Monday, January 5, 2015

Country Profile: The Languages of Colombia

This week in our country profile we're heading back to South America for the first time since we looked at the languages of Brazil way back in September. This time our focus is on Colombia, a country located just northwest of Brazil that is home to approximately 47 million people.

The Official Language

It should come as no surprise that the official language of Colombia is Spanish given that the Romance language also has official status in 17 countries throughout South America, Central America, and the Caribbean. Spanish is spoken by over 99% of the country's population. A number of distinct dialects are used throughout Colombia, including the relatively prestigious Bogotá dialect spoken in the country's capital.

Other Languages

Despite the linguistic dominance of Spanish throughout the Colombian population, the Ethnologue lists 100 other languages that are spoken in the country. The majority of these languages are indigenous languages belonging to the Chibchan, Arawak, and Cariban language families native to Central and South America.

Nevado del Ruiz volcano in Colombia, as seen from space.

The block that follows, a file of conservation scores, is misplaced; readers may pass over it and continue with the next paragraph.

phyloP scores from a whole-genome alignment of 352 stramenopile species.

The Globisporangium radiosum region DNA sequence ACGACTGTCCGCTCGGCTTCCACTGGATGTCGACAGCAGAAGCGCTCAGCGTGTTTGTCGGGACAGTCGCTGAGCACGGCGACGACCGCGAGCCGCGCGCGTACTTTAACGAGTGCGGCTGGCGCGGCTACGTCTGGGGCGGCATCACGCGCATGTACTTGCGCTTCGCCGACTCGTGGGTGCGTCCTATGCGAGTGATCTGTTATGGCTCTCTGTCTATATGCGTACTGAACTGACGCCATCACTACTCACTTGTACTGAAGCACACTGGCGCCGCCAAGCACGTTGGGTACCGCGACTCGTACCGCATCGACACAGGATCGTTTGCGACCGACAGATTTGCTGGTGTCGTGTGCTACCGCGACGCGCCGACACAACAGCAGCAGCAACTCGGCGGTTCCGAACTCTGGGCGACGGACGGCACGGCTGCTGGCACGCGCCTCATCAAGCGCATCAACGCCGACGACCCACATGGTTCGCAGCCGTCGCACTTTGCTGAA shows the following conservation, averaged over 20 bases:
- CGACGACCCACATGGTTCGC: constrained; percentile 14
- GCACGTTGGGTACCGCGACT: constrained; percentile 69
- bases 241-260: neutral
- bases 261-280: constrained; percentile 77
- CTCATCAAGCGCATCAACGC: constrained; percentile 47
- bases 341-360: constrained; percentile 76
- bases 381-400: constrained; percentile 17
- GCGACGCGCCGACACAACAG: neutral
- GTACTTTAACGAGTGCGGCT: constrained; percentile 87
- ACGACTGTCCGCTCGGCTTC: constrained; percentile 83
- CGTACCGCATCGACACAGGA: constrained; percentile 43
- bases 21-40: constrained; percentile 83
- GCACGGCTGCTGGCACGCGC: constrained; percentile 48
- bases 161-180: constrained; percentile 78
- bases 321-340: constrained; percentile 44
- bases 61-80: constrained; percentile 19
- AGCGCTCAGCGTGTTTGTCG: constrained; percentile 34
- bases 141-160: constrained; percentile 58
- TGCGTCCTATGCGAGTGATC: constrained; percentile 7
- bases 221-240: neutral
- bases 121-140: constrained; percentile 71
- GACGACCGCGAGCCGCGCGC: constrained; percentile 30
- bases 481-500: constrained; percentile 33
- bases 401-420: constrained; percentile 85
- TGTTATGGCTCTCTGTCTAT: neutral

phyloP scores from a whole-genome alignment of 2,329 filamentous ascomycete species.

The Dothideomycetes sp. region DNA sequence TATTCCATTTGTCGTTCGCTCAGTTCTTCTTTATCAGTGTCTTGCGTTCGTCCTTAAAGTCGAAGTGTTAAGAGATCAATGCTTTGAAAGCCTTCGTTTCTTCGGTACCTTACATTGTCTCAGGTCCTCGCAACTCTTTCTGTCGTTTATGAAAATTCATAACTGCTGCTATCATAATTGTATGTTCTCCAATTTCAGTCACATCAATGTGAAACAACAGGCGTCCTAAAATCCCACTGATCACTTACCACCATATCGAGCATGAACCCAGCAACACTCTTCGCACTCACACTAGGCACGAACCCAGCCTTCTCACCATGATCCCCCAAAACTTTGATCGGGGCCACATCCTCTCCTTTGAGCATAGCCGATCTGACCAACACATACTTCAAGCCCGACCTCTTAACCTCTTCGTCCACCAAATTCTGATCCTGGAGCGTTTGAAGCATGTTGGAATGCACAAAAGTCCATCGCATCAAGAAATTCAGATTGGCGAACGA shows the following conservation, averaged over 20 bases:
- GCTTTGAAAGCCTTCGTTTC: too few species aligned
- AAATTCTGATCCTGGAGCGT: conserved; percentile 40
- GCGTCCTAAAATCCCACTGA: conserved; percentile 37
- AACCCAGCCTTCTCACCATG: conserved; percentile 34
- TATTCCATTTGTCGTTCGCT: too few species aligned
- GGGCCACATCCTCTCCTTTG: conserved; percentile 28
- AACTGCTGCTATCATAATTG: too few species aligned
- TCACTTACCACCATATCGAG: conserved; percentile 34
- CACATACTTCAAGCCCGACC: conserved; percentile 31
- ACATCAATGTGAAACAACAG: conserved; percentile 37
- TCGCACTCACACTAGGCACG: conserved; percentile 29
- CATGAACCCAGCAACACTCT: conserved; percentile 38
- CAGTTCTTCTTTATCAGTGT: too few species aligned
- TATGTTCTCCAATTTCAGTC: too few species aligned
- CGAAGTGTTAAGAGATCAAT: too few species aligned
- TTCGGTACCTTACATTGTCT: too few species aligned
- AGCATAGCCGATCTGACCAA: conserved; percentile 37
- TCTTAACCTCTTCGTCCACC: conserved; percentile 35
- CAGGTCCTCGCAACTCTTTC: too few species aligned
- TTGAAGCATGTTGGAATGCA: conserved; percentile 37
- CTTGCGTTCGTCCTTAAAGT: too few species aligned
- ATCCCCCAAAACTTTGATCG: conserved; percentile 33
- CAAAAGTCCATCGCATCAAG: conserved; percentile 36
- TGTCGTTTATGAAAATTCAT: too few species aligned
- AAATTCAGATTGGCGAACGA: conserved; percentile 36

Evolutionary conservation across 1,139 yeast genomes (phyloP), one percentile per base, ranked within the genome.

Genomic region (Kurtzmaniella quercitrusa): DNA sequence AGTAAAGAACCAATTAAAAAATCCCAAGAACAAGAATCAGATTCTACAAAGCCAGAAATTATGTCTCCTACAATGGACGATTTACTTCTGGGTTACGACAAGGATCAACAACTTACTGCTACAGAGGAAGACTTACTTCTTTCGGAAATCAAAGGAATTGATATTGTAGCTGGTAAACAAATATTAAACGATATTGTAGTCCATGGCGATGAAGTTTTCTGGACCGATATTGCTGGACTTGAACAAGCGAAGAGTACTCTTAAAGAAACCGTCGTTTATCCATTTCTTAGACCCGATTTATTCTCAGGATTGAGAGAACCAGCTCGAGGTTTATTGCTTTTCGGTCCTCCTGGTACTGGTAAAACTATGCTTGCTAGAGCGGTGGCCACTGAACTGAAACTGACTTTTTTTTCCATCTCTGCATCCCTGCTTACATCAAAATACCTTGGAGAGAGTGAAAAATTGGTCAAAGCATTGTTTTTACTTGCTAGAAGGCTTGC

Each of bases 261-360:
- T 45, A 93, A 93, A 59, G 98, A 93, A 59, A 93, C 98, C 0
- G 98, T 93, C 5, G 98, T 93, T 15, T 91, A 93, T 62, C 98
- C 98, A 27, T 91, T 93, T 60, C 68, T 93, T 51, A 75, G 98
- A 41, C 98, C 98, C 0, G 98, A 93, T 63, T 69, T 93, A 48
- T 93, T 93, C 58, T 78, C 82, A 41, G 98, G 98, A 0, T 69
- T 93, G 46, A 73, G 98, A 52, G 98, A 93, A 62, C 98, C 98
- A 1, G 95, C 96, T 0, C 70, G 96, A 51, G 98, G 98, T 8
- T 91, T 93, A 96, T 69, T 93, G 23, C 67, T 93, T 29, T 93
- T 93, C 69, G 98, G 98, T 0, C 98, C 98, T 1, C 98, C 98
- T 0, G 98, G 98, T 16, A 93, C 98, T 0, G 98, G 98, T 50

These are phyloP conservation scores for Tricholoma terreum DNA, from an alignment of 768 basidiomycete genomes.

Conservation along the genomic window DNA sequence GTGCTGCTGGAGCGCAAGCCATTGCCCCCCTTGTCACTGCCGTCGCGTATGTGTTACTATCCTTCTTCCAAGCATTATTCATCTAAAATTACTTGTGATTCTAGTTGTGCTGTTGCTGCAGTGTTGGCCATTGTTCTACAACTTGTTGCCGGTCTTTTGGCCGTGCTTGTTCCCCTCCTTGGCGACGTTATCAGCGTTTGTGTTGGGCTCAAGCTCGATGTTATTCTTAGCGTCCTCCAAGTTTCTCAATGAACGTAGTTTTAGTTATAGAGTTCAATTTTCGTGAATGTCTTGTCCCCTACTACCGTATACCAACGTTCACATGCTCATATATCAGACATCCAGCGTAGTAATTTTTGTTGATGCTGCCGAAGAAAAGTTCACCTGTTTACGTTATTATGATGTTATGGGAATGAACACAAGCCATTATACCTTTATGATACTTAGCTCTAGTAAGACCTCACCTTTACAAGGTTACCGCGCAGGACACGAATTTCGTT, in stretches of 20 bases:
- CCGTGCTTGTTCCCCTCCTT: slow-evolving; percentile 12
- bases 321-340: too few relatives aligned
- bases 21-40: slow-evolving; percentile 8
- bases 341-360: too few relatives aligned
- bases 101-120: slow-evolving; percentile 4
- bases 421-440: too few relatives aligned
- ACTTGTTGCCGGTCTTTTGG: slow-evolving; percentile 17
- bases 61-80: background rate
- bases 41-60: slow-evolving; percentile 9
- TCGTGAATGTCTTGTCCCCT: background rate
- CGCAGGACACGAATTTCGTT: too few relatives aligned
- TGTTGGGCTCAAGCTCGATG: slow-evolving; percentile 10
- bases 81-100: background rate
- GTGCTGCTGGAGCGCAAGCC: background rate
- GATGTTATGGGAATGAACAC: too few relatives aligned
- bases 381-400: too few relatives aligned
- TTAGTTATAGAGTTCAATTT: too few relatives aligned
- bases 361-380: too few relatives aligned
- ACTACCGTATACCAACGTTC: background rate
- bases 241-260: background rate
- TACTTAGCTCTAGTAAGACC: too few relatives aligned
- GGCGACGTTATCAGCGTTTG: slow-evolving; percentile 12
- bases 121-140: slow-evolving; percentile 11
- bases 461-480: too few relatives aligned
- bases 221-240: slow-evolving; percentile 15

While we don't have the time to discuss all 100 of these indigenous languages today, we can look at a few of the most spoken indigenous languages such as Cubeo. A member of the Tucanoan language family, Cubeo is used as a lingua franca by approximately 6,000 people in the Vaupés Department of Colombia.

Colombia is also home to a number of closely-related language varieties that belong to the Choco language family. These include Emberá and Epena, both spoken in northwestern Colombia. In Colombia's nearby mountainous Sierra Nevada de Santa Marta region, there are also approximately 8,000 speakers of Arhuaco, a member of the Chibchan language family. The Curipaco language has a similar number of speakers in Colombia, though it belongs to the Arawak language family. 

Finally, we'll mention the Guambiano language, which is spoken by over 20,000 people in Colombia. The number of native speakers of Guambiano is currently thought to be increasing, and the language is even taught in some primary schools.